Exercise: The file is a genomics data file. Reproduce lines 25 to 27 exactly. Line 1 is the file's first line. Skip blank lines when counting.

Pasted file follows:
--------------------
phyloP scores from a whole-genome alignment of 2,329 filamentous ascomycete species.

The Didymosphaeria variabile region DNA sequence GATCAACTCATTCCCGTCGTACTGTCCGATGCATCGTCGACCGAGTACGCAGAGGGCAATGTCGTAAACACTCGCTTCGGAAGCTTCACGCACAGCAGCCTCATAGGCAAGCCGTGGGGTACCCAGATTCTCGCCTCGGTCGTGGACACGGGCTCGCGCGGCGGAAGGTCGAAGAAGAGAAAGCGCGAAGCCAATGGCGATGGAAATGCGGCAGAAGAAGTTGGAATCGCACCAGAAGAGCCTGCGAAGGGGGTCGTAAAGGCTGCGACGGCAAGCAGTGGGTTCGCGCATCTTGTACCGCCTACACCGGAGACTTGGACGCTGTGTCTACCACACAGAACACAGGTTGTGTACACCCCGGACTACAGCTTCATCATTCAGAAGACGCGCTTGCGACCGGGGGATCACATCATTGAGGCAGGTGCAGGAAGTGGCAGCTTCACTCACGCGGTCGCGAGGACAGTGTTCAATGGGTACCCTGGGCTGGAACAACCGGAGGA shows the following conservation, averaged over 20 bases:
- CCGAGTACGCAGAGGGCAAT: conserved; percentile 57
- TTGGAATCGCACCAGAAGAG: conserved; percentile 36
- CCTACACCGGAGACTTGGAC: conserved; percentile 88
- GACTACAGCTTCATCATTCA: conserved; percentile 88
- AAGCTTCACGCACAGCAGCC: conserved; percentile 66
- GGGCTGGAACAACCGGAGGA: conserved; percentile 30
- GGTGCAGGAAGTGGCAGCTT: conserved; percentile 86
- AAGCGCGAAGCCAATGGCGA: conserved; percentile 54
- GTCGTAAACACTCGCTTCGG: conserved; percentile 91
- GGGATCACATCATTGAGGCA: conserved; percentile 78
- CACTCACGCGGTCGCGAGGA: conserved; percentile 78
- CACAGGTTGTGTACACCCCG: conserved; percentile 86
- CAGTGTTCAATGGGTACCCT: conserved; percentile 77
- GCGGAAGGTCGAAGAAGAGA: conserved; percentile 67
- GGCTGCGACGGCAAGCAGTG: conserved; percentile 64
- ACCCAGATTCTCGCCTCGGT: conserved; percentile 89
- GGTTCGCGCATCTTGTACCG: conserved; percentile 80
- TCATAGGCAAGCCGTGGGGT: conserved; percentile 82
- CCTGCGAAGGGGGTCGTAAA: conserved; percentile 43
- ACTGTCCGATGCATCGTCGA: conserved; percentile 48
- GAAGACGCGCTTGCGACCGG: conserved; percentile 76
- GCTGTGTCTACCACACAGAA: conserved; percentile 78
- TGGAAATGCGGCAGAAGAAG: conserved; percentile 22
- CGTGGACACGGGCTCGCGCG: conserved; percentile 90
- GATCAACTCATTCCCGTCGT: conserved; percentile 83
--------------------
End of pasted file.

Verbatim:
- TGGAAATGCGGCAGAAGAAG: conserved; percentile 22
- CGTGGACACGGGCTCGCGCG: conserved; percentile 90
- GATCAACTCATTCCCGTCGT: conserved; percentile 83